“When I looked at him, and I looked into his eyes, he was so f------ scared,” Weyant said. “And I'm sitting there thinking, I'm trying to figure like, what the f--- is going on?”
Weyant calls that feeling of moral struggle “mauerkrankheit,” a word in German meaning "wall disease," developed when Germany itself was separated by a wall.
In any other place, if people were in need, you wouldn’t think about helping them — you would just do it, Weyant said.
“Out here, you have to question your morality,” Weyant said.
After that, Weyant decided that he had had enough; he had done what he could to tell the story of the border, and it was time to get out of Arizona.
This trip with the students would be the first time Weyant returned since then.
Members of the class arrived around 1 p.m. at the Kris Eggle Visitor Center to meet, talk to park rangers, and then head down to their campground. Soon after, the group was on-site and setting up their camps.
Neustadt grabbed his guitar and filled the camp with his song "Maricopa Shuffle."
“Don't try to feed your family today,” Neustadt sang. “That’s not the Arizona way. No señor, you can’t stay.”
Once everything was set up, the group began their first activity: a soundwalk through Bull Pasture Trail. There was no talking — all that could be heard were the crunches of shoes on the rocks and sticks on the path, and the sounds of insects buzzing and each bird's unique call.
Feisst said active listening requires students to focus on how the shape of the land and the plants within it influences the sounds. Together, these sounds create what is heard in an environment and can signal the health of that area.
Feisst said focusing completely on the sounds can bring the listener closer to their surroundings. The more the students listened, the more precisely they heard specific sounds, and the more other senses picked up as well.
After, they returned to camp for dinner and recreated the sounds they heard on their walk. To end the night, Paine played his flute and Neustadt sang and played the guitar.
The final day of the trip began under the still star-filled sky so that students could hear and witness the transition from daybreak to sunrise.
Their goal was to head to the Senita Basin Trail to fulfill the main purpose of the Acoustic Ecology Lab: to document the sounds of the changing land.
The group drove through the dirt trail less than 200 yards from the wall. The lights of Sonoyta, Mexico shone through the pitch black sky on the other side of the 30-foot high fence.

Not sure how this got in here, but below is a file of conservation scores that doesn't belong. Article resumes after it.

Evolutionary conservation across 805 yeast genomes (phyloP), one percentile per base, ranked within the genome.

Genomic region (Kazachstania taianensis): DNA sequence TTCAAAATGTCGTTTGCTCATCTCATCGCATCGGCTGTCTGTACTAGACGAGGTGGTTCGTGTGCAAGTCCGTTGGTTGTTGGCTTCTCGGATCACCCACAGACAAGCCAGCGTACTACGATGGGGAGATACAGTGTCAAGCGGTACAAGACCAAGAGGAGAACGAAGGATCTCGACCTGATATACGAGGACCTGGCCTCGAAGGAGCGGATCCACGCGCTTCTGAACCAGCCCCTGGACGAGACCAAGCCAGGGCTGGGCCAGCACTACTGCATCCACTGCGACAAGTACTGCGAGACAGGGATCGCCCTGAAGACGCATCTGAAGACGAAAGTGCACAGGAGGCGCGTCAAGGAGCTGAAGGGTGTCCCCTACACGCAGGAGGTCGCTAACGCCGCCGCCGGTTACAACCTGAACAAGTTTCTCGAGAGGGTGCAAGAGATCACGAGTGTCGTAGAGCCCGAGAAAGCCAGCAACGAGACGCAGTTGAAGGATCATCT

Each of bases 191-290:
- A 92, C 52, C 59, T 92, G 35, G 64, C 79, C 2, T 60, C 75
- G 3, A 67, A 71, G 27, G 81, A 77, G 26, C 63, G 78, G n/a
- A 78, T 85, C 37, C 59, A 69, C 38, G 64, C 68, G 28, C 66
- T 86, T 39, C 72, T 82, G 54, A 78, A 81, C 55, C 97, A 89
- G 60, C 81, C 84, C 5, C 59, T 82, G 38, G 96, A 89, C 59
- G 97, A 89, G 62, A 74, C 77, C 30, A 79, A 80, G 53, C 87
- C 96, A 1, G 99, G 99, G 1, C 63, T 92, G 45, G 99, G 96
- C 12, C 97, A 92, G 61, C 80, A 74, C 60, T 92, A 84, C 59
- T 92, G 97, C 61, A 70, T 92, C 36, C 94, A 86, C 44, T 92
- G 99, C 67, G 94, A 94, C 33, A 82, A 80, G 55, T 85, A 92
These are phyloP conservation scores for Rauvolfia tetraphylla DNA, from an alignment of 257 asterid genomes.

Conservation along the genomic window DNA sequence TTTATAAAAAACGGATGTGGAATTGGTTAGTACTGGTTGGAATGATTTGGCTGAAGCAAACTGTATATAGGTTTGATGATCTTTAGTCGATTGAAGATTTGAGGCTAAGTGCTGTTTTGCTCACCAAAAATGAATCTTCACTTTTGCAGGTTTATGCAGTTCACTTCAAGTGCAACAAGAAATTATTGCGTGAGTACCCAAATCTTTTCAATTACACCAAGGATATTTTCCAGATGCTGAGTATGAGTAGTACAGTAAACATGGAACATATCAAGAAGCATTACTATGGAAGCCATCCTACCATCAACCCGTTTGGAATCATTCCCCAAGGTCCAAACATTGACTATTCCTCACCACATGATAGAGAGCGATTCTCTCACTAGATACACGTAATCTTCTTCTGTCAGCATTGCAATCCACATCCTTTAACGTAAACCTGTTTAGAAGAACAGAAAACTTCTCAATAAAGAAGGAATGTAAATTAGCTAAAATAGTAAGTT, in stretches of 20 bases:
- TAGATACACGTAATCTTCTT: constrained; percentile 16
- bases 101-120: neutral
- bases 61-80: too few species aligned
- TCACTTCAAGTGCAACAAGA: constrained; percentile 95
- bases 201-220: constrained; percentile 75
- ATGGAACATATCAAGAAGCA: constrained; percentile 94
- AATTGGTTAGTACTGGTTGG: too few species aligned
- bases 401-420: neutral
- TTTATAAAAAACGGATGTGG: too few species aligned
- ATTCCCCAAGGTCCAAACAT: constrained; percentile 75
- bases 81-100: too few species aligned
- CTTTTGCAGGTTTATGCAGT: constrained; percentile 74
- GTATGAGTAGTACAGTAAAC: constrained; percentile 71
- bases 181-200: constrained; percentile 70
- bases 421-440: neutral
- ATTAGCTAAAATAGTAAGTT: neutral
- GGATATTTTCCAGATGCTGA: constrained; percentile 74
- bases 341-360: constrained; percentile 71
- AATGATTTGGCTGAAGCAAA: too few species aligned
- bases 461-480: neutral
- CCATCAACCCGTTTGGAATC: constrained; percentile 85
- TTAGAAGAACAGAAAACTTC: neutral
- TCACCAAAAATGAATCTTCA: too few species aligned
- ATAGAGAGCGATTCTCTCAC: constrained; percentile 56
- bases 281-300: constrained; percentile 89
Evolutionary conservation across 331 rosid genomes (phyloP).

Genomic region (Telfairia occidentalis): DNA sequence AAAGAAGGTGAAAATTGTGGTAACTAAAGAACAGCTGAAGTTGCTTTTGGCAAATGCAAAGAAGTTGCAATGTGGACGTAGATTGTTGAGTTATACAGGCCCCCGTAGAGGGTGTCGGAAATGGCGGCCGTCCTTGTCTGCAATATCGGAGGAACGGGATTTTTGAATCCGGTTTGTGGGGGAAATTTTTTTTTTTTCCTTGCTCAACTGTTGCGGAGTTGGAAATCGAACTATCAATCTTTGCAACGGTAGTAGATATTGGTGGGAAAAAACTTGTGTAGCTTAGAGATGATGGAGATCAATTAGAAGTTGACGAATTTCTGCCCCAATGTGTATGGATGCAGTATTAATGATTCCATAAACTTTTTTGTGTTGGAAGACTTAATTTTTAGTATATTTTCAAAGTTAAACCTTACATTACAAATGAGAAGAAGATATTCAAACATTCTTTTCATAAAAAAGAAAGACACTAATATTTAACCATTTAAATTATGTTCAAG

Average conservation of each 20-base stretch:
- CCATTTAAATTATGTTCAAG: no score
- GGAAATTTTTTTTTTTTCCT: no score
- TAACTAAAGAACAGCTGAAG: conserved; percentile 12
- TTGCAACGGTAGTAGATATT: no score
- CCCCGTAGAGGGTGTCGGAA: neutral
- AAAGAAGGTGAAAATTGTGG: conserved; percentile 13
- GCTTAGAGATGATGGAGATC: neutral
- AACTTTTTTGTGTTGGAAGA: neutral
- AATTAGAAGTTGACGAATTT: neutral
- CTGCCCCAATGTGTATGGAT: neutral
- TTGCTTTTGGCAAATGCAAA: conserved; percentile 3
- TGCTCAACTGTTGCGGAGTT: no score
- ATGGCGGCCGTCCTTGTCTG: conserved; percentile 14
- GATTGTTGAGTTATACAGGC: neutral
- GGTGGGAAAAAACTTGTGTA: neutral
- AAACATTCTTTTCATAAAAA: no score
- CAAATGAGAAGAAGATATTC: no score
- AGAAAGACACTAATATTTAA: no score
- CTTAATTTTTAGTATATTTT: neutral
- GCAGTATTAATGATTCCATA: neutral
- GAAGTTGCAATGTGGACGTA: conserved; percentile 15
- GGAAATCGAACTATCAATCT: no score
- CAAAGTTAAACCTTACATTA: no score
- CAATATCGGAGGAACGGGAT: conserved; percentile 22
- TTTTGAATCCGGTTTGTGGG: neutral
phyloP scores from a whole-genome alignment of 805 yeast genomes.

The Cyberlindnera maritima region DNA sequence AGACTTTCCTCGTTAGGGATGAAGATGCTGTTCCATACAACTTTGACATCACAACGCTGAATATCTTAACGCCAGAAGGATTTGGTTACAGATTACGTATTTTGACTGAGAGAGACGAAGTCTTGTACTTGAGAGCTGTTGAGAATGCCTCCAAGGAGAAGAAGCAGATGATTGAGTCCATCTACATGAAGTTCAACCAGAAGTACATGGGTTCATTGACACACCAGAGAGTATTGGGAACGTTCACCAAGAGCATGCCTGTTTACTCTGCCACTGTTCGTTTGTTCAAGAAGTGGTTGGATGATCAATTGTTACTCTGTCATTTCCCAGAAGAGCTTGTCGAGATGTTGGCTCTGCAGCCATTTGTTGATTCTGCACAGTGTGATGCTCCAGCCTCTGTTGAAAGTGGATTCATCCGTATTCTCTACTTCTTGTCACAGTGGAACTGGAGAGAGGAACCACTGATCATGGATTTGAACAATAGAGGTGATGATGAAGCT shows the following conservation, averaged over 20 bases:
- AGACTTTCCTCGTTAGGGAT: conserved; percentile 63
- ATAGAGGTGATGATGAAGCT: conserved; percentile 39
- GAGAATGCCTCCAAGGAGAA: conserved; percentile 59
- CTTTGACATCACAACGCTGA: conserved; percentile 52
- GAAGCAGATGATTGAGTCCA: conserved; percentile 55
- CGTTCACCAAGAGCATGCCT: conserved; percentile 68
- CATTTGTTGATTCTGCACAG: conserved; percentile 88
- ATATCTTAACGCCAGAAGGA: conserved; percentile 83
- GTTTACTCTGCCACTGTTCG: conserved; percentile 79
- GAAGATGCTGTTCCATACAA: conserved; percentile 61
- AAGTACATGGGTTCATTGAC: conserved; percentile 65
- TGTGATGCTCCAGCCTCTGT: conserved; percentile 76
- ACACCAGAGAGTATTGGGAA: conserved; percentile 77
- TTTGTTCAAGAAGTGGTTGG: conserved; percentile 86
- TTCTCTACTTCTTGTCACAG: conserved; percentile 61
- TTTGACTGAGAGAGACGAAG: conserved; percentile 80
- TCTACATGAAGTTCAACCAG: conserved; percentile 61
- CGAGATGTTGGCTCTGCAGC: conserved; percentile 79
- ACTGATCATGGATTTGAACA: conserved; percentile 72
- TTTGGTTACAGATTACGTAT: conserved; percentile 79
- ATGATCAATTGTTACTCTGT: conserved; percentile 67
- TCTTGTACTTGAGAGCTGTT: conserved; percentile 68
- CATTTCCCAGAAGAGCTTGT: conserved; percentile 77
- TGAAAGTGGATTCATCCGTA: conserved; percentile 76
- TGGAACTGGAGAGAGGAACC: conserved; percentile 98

At one point, Weyant stopped, and the class followed him to a large gap in the wall. He slowly placed his hands on it and began to hit it. The sounds could be heard all the way from the road, and quickly he began to create a metallic rhythm.
Many in the class began to play as well, filling the empty land with the beat of their hands on the metal.
Afterward, Weyant and Neustadt remarked that the only silver lining about the wall was that it sounded pretty damn good.
Soon they arrived at the Basin, and each individual, armed with a sound recorder, headed out into the desert to find their own spot to lie down and record the sounds of the surrounding land.
For close to two hours, each person was on their own. Everyone sat in silence as night turned to day, and they slowly became drenched in the sun's light. What seemed to be dozens of birds came to life, filling the basin with their music.
The recordings made would later be added to the Acoustic Ecology Lab’s database to continually track the altering sounds of the land.
This data helps track ongoing changes that affect the animal and plant population. It also helps give information about the changing landscape, with construction and climate change altering what the basin sounds like.
Feisst said the trip was a success. Students were exposed to nature in a way they had never been before and they had learned first-hand what the border looked like. She hopes to do this two more times for her future Desert Music classes.
Eventually, the students left in the groups they had come with and all that was left were the sounds they came to hear.
Wyatt Myskow is the project manager at The State Press, where he oversees enterprise stories for the publication. He also works at The Arizona Republic, where he covers the cities of Peoria and Surprise.